# I An interesting question about the divergence of a current density

1. May 2, 2018

### mertcan

Hi, maybe as you know $\nabla. J = -\frac {\partial p} {\partial t}$ where J is current density p is charge density.
But also we know current density flux outward the circuit is 0 because current density does not flow out of circuit an this actually volume integral of $\nabla. J$ is zero ( stokes theorem ). NOW here we say that $\nabla. J$ must be zero to make integral 0. But for some infinitesimal volume $\nabla. J$ may be +5, for another infinitesimal volume $\nabla. J$ may be -5 OR for some infinitesimal volume $\nabla. J$ may be +10 for another infinitesimal volume $\nabla. J$ may be -8 and for another infinitesimal volume $\nabla. J$ may be -2. As you see volume integral of $\nabla. J$ is zero in total (10+(-8+(-2)) or +5+(-5)). Could you express to me how the situation that for some infinitesimal volume $\nabla. J$ may be +10 for another infinitesimal volume $\nabla. J$ may be -8 and for another infinitesimal volume $\nabla. J$ may be -2 exists in CONTINUOUS LOOP CİRCUIT (NO CAPACITANCE)?? It seems mathematically valid but I can not imagine the reflect on real world I HAVE NOT COME ACROSS such a (continuous) loop circuit.....

2. May 2, 2018

3. May 2, 2018

### mertcan

I see that maxwell equations at specific point are really accurate, but in order to make great accurate circuit analysis using computational electromagnetism including ONLY maxwell equations is sufficient??
ıf not sufficient what do we do to make real life circuit analysis and what kind of equations are employed??

Last edited: May 2, 2018
4. May 2, 2018

### Staff: Mentor

Did you read the article linked in post #2? Your question is the topic of the article.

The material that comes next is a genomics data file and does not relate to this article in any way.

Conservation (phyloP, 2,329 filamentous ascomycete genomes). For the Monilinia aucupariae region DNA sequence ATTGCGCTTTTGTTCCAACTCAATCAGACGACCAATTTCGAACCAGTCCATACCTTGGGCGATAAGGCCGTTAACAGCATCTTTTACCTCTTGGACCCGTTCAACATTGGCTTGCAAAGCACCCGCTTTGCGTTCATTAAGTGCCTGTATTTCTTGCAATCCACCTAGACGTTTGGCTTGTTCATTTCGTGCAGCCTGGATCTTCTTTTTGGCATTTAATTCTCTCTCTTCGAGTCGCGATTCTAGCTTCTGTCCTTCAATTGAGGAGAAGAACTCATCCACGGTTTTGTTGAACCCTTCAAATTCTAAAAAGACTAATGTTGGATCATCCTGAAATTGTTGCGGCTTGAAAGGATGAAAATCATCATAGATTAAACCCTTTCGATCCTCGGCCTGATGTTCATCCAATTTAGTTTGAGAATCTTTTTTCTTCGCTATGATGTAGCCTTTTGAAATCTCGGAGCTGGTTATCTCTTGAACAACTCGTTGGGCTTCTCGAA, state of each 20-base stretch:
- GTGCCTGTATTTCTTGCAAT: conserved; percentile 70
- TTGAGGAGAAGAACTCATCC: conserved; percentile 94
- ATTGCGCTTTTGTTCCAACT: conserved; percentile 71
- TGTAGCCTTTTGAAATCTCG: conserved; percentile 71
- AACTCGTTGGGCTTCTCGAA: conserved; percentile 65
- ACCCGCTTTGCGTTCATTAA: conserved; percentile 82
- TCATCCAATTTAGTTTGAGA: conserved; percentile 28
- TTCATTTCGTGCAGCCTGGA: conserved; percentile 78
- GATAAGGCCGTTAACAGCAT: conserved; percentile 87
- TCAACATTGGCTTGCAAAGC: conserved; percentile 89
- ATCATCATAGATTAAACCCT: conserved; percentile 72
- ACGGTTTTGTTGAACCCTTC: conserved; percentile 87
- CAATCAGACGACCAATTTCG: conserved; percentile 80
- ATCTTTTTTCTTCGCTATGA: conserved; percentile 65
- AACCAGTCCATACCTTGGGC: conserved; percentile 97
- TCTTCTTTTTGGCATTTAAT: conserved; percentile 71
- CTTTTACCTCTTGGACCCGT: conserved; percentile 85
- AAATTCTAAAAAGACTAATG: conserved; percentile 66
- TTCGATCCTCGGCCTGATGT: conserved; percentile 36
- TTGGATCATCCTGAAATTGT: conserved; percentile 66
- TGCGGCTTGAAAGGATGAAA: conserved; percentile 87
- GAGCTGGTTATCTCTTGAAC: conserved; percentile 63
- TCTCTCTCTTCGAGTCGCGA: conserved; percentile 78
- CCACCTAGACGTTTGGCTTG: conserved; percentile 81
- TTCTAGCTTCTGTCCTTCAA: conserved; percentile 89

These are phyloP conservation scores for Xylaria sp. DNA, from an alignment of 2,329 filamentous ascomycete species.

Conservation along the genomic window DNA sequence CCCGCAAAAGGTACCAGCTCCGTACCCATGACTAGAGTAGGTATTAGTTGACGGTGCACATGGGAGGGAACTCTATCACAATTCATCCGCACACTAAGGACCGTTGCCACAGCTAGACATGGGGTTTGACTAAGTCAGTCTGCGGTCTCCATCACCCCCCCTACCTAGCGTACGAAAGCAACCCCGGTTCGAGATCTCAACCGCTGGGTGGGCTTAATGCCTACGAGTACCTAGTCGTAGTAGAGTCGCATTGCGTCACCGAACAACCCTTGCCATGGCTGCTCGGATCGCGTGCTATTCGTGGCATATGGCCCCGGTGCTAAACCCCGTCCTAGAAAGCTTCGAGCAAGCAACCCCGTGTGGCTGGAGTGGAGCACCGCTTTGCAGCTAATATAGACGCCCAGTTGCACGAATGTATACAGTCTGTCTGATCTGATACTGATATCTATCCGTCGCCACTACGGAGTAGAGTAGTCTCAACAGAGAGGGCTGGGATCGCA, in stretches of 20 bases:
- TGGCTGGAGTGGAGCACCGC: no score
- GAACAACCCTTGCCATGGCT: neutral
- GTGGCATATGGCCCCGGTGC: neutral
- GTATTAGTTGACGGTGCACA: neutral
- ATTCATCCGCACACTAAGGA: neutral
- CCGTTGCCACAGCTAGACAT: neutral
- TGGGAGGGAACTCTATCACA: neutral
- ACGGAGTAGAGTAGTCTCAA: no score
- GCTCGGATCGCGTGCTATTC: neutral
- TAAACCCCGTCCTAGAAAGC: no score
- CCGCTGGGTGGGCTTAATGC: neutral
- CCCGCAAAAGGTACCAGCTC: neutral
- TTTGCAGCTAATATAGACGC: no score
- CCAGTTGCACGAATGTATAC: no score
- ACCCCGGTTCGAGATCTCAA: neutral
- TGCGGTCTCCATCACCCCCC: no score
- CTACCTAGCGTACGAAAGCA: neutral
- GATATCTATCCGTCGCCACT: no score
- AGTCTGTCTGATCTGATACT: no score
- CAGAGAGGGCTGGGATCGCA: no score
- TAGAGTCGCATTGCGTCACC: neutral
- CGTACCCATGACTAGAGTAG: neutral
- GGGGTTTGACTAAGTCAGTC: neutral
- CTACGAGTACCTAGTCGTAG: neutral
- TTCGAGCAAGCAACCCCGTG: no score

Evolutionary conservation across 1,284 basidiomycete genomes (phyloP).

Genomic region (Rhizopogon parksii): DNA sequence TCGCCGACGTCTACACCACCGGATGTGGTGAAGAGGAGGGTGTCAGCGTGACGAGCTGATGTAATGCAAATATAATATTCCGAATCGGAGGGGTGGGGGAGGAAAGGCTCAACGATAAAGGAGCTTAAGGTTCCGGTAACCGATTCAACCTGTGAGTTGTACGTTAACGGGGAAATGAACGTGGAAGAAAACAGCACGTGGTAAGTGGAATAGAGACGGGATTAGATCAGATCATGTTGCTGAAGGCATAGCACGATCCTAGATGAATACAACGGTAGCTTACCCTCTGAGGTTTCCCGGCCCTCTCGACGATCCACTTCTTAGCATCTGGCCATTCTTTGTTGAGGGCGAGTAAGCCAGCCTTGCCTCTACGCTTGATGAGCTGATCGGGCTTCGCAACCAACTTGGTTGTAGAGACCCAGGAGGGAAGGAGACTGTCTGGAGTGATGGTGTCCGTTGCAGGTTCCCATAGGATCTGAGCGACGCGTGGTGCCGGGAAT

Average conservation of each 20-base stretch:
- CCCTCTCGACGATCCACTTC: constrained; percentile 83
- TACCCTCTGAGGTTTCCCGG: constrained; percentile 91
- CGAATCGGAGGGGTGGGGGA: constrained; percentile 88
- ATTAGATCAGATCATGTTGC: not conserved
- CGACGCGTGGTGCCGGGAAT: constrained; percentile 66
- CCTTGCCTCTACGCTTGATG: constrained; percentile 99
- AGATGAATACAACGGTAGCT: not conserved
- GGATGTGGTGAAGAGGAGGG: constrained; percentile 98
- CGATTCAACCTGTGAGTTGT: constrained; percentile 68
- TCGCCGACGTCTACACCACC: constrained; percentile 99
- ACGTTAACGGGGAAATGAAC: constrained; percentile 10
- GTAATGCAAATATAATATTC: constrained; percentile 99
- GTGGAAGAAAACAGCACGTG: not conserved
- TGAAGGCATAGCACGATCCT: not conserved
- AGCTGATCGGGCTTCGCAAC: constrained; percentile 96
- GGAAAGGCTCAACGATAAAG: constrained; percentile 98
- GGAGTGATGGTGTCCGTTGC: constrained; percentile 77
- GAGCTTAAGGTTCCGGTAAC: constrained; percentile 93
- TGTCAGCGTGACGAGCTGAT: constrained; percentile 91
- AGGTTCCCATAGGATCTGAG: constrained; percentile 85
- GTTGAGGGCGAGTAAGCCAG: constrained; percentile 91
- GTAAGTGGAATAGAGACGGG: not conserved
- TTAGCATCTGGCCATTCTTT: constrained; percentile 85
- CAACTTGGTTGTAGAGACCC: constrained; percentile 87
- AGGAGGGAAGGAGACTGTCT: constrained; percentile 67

My own profession is analysis of the world's power grids including connected loads. There are no circuits larger than that. The primary tools needed are Ohm's Law and Kirchoff's Laws plus conservation of energy.

5. May 2, 2018

### Staff: Mentor

Why are you doing a volume integral of $\nabla \cdot J$ ? As far as I know that is not a useful quantity.

As @anorlunda mentioned, the continuity equation leads to Kirchoffs current law.

6. May 3, 2018

### mertcan

Just I would like to understand circuit analysis in a deep way I do not want to know shallowly.

7. May 3, 2018

### Staff: Mentor

Doing random integrals without a firm purpose will not help with that.

Do you have already a firm grasp of Maxwell’s equations?

8. May 3, 2018

### Staff: Mentor

It sounds like you want to understand conductance more than circuits. Try studying The Drude Model.
https://en.wikipedia.org/wiki/Drude_model

9. May 3, 2018

In the OP, you can use Gauss's law to write $\int\limits_{V} \nabla \cdot \vec{J} \, d^3 x=\int\limits_{V} \vec{J} \cdot \hat{n} \, dA=-\frac{dQ}{dt}$. Circuit theory assumes $\vec{J}$ is uniform everywhere, and without any capacitors you will have $\int\limits_{V} \vec{J} \cdot \hat{n} \, dA$ will be zero in all cases: what flows into any enclosed volume also flows out of it. (I believe it is Gauss's law that you are needing in the OP, and not Stokes' theorem). $\\$ Of course, in the case of capacitors, you can choose a volume for the integral in such a way, with one of the surfaces between the capacitor plates, so that the integral $\int\limits_{V} \vec{J}\cdot \hat{n} \, dA=-\frac{dQ}{dt}$ gives minus the rate of change of the charge that is collecting on one plate of the capacitor.

Last edited: May 3, 2018
10. May 4, 2018

### mertcan

@Charles Link, you also agree that for some infinitesimal volume $\nabla. J$ may be +10 for another infinitesimal volume $\nabla. J$ may be -8 and for another infinitesimal volume $\nabla. J$ may be -2 in real life in given continuous loop circuit (without capacitors for instance...)???

11. May 4, 2018

I'm not sure that unless you are referring to quantum fluctuations that you would have that much variation in the current density $\vec{J}$ to cause $\nabla \cdot \vec{J}$ to show that kind of variation.